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Oakland, Calif. • Gordon Hayward shot confidently from the outside, and his teammates followed suit. Kevin Murphy, Alec Burks, Randy Foye, even Trey Gilder, they all fired at will.
It was the kind of perimeter shooting performance Jazz fans could only dream about last season.
Too bad no official statistics were kept in Saturday's intrasquad scrimmage. But the Jazz hope their offseason moves have shored up their most glaring hole from last year, when they ranked 27th in the NBA in 3-point shooting percentage and 29th in attempts.
Former general manager Kevin O'Connor and, his replacement, Dennis Lindsey, targeted shooters in their offseason moves.
"[Outside] shooting is one thing we struggled with last year and they fixed that problem," center Al Jefferson said.
Starting with Monday's preseason opener at Golden State, the Jazz will have the opportunity to demonstrate that their offseason acquisitions and effort paid off beyond a relaxed scrimmage, where the Jazz were certainly impressive from beyond the 3-point line.
The Jazz upgraded their shooting at three positions, acquiring point guard Mo Williams, combo guard Randy Foye and small forward Marvin Williams, who last year shot an average 38.8 percent on 3-pointers.
"These guys have a history in the league," coach Tyrone Corbin said. "So you know what they were with somebody else, and you have an idea what they will be with us and our group."
Murphy was drafted out of Tennessee Tech in the second round, and players including Hayward spent the offseason working to improve from the outside.
However, Hayward said the key to improving may be confidence and opportunity.
"I think a lot of that has to do with us stepping up and shooting those shots," Hayward said. "So it's just going to rely on us getting those shots up. Last year I don't think we shot as many as we should."
Perhaps the biggest addition the Jazz made to bolster outside shooting was free agent pickup Randy Foye, who made 129 3-point shots last year with the Clippers.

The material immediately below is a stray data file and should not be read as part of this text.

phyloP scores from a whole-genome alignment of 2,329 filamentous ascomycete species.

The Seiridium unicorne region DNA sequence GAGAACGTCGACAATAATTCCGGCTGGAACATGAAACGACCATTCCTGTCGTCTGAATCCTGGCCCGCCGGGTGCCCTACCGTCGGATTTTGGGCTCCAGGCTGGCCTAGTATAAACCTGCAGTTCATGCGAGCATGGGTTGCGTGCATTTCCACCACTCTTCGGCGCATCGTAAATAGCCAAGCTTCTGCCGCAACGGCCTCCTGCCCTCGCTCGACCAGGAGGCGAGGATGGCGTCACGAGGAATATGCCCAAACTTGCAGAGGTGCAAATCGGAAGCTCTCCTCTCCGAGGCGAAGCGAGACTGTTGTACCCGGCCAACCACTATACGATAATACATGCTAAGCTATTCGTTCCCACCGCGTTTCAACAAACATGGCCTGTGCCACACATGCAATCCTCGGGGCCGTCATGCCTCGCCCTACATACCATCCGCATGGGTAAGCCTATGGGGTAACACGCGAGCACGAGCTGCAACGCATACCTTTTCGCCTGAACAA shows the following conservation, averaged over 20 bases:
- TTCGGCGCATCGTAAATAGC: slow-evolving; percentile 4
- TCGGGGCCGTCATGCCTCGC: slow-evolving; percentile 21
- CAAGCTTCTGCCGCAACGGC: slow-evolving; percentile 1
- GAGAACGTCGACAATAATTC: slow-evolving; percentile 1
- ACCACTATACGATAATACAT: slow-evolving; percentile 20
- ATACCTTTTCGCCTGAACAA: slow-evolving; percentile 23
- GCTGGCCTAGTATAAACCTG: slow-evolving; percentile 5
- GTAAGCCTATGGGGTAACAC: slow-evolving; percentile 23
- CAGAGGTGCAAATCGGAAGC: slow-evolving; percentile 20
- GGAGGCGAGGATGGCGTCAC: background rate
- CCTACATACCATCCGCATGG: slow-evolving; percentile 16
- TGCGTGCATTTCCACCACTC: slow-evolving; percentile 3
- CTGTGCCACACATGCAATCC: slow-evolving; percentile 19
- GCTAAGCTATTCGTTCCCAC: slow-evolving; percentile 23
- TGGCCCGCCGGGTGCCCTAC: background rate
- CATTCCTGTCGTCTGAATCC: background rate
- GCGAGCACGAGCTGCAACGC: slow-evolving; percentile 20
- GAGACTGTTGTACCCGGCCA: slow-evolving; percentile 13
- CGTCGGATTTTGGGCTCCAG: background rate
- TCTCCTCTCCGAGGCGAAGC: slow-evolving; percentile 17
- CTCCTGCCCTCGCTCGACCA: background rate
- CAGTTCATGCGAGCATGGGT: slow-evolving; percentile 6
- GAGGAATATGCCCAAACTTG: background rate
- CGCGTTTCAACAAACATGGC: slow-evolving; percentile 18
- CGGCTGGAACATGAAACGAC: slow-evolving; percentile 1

Foye spent much of his second year in the NBA injured and said he spent that time working on his outside shot.
"You look at the league, and people last when they can really shoot the ball," he said. "Slashing goes away, all that stuff goes away. Being able to jump, dunk, being really explosive. But if you can shoot you can always play."
It's his most marketable skill, but the Jazz became his fourth team in seven seasons. Foye said he doesn't feel any pressure to carry the Jazz's perimeter shooting responsibilities.
"With all the work you've put in, everything else will take care of itself," he said. "You can't worry and say, 'I'm going to take shots because this is what the Jazz need.' Nah, you can't think like that."
The Jazz's whole strategy is that he won't have to.
"We have some good shooters on the team," Hayward said. "So as long as we get ourselves good open looks [and] we shoot them with confidence, it should be one of our strengths."
Steve Luhm contributed to this report.
Jazz honedon their range
• After ranking 27th in the NBA in 3-point shooting, at 32.3 percent, the Jazz acquired three veterans who averaged 38.8 percent in 2011-12 season.
• Mo Williams, Marvin Williams and Randy Foye all shot a higher 3-point percentage than any Jazz player except Raja Bell.
Utah Jazz at Golden State Warriors, preseason
P ORACLE Arena, Oakland, Calif.
Tipoff • Monday, 8:30 p.m.
TV • None
Radio • 1280 AM
Last meeting • Utah 104, Golden State 98 (April 6, 2012)
About the Jazz • The Jazz added three veteran players to a team that last year finished 36-30 in lockout shortened 2011-12 season. ... Center Al Jefferson led the Jazz with 19.2 points and 9.6 rebounds last season. ... Mo Williams is expected to make his first start for the Jazz. Utah drafted Williams No. 47 in the 2003 NBA Draft, but he left as a free agent after one season.
About the Warriors • Golden State is coming off of a 23-43 season. ... Five Warriors averaged more than 10 points last year. ... Former Utah Utes Andrew Bogut and Carlon Brown play for the Warriors.